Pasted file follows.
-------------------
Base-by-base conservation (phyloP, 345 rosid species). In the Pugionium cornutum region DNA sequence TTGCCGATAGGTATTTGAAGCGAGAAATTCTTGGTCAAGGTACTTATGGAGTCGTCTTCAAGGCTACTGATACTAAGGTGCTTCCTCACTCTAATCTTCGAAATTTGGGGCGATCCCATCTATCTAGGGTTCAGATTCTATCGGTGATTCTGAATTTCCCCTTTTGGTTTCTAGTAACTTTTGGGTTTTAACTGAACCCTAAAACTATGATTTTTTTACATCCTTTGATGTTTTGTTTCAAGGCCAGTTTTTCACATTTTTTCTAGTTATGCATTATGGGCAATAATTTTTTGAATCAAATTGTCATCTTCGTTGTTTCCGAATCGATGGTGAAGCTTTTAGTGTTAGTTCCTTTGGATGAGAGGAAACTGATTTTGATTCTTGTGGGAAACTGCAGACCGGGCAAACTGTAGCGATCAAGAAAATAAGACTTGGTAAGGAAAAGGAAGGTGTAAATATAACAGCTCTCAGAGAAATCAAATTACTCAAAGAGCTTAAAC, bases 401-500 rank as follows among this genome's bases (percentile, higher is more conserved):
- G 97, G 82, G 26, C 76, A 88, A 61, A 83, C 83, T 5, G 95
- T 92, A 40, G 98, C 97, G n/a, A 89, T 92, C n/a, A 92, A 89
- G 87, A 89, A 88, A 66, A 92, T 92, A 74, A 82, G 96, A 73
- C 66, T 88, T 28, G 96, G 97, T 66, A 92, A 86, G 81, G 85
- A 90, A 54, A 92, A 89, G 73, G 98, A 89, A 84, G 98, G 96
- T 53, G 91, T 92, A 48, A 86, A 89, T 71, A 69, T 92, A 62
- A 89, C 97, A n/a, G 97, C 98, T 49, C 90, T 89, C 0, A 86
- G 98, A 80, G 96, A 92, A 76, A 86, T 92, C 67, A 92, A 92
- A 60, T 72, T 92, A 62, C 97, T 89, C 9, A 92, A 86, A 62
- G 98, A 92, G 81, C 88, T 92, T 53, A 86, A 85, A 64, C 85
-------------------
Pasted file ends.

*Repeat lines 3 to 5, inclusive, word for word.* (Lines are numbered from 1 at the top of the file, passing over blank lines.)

- T 92, A 40, G 98, C 97, G n/a, A 89, T 92, C n/a, A 92, A 89
- G 87, A 89, A 88, A 66, A 92, T 92, A 74, A 82, G 96, A 73
- C 66, T 88, T 28, G 96, G 97, T 66, A 92, A 86, G 81, G 85